weapons -

Weapon used most and learned first is the Longsword, a type of European sword used during the late medieval period, approximately 1350 to 1550. Longswords have long cruciform hilts with grips over 260mm length. Straight double-edged blades are often over 0.8m to 1.2m length, and weigh typically between 1.2-2.4kg. The hilt construction featured a full-length tang, to which a pommel was attached by a process called peening.

The Messer or Langes Messer was an all-purpose knife and weapon used by commoners and nobility alike. Typically single-edged and with a wide and slightly curved blade ranging in length from 400 to 900mm, the hilt construction is side-riveted. If the hilt is constructed similar to swords, the weapon is called falchion or malchus. A distinctive feature of this weapon is the nagel, a lateral projection of the crossguard, which protected the knuckles.

Daggers and knives were commonly carried and thus the fechtb├╝cher or fight manuals present many techniques for both their offensive and defensive use. These weapons can greatly vary in length and construction and were primarily used for stabbing rather than cutting. I also train with and teach other period weapons such as spear, halberd, sickle etc., as well as unarmed fighting or ringen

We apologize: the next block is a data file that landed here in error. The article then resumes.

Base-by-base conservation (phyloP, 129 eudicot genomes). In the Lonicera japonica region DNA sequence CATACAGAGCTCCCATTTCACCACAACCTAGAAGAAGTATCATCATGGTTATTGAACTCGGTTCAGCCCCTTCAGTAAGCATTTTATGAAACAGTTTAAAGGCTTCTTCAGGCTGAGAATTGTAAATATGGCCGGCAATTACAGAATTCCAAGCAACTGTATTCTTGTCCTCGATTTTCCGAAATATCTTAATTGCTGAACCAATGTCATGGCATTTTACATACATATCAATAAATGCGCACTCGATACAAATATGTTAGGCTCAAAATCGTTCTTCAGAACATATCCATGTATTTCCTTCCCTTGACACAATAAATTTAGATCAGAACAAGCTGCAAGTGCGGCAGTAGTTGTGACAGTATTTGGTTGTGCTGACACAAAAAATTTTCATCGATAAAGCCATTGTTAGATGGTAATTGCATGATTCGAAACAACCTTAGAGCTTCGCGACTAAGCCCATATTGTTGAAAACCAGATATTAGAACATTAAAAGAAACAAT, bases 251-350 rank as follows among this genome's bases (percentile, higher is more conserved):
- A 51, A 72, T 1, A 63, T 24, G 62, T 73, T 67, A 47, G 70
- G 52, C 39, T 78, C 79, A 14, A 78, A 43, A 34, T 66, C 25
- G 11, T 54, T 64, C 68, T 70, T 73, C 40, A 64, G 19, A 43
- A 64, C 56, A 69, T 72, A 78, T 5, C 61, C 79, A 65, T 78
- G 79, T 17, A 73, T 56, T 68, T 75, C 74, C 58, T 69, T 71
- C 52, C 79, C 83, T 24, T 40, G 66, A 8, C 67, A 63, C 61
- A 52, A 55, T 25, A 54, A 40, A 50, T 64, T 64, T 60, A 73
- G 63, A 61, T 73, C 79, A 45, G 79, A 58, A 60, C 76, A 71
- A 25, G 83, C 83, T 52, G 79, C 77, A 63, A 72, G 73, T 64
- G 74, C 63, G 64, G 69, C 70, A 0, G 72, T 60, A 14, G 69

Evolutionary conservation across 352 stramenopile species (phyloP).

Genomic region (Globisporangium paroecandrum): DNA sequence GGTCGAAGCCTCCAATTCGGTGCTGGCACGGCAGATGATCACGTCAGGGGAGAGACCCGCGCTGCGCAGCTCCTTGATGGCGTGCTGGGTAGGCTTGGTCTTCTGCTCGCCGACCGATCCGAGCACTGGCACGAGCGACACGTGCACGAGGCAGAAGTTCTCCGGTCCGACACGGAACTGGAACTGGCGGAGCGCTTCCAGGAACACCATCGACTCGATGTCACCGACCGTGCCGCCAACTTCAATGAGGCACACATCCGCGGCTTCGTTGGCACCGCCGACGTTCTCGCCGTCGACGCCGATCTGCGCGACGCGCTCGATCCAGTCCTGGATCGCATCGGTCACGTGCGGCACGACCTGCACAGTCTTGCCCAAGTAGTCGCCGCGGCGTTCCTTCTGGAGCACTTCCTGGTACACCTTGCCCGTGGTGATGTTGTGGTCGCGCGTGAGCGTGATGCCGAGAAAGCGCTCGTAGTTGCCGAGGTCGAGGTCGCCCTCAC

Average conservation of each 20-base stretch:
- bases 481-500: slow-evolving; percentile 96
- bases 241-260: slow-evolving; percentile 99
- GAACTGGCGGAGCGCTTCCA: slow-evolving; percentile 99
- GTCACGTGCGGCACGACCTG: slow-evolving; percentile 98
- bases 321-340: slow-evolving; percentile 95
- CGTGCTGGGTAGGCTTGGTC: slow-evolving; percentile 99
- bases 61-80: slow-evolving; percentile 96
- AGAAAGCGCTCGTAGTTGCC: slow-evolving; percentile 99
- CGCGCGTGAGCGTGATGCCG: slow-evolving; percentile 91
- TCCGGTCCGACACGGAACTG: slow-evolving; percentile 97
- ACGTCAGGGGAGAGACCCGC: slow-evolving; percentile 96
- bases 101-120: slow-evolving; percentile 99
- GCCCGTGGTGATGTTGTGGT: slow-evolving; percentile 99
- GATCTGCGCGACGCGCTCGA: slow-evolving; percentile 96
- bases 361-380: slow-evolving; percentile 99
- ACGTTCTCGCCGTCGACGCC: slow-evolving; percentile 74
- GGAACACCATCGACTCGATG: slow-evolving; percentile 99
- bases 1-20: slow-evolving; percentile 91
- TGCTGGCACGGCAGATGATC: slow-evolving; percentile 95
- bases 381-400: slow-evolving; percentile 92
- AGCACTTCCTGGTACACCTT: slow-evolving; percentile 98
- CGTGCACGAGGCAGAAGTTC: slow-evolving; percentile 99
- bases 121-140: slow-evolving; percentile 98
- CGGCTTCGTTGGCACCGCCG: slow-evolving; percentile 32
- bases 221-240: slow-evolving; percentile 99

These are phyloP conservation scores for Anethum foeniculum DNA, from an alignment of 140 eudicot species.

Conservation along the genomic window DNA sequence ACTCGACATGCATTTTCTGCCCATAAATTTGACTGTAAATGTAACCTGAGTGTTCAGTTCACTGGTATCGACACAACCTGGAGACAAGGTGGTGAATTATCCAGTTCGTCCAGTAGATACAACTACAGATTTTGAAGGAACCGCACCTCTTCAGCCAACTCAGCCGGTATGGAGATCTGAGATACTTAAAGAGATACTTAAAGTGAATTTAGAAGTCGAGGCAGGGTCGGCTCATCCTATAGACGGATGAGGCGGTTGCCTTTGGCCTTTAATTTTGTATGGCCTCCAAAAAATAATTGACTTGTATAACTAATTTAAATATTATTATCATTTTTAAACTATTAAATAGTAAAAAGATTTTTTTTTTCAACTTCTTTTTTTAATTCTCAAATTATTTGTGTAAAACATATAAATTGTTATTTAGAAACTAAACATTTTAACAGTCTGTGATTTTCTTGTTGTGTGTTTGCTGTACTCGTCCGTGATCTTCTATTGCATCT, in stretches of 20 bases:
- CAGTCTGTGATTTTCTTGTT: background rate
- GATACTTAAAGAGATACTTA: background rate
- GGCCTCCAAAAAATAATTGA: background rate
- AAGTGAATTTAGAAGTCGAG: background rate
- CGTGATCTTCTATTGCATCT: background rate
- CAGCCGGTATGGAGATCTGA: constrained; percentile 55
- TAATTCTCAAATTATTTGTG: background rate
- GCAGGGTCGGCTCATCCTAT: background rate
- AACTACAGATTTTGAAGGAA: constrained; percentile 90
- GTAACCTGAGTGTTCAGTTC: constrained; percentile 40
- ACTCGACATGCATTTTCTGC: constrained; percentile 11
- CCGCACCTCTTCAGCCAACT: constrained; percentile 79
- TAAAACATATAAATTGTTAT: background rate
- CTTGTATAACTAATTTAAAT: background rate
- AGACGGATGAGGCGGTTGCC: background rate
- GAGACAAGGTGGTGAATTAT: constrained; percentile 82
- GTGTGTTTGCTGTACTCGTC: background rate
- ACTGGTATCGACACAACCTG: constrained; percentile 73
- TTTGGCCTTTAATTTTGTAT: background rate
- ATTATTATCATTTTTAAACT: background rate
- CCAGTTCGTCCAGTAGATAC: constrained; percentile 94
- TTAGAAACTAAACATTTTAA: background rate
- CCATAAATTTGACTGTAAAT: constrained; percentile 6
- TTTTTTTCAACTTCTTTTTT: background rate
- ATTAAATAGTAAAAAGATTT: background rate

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- sources

Historical European martial arts [HEMA] refers to martial arts of European origin, particularly using arts formerly practised, but having since died out or evolved into very different forms. While there is limited surviving documentation of the martial arts of Classical Antiquity, surviving dedicated technical treatises or combat manuals date to the Late Middle Ages and the Early Modern period. For this reason, the focus of HEMA is de facto on the period of the half-millennium of ca. 1300 to 1800, with a German and an Italian school flowering in the Late Middle Ages and the Renaissance, followed by Spanish, French, English and Scottish schools of fencing in the 17th and 18th centuries.

I study the style of Liechtenauer, though no manuscript written by him is known to have survived, his teachings were first recorded in the late 14th century MS 3227a. From the 15th century into the 17th, numerous Fechtb├╝cher were produced, of which some 55 are extant; a great many of these describe methods descended from Liechtenauer's. Of these, my primary (but not sole) sources include:

____HS 3227a1389

____Mscr. Dresd. C 4871440

____44 A 8 (Cod. 1449)1452

____CGM 5821482

____Cod. icon. 3931542
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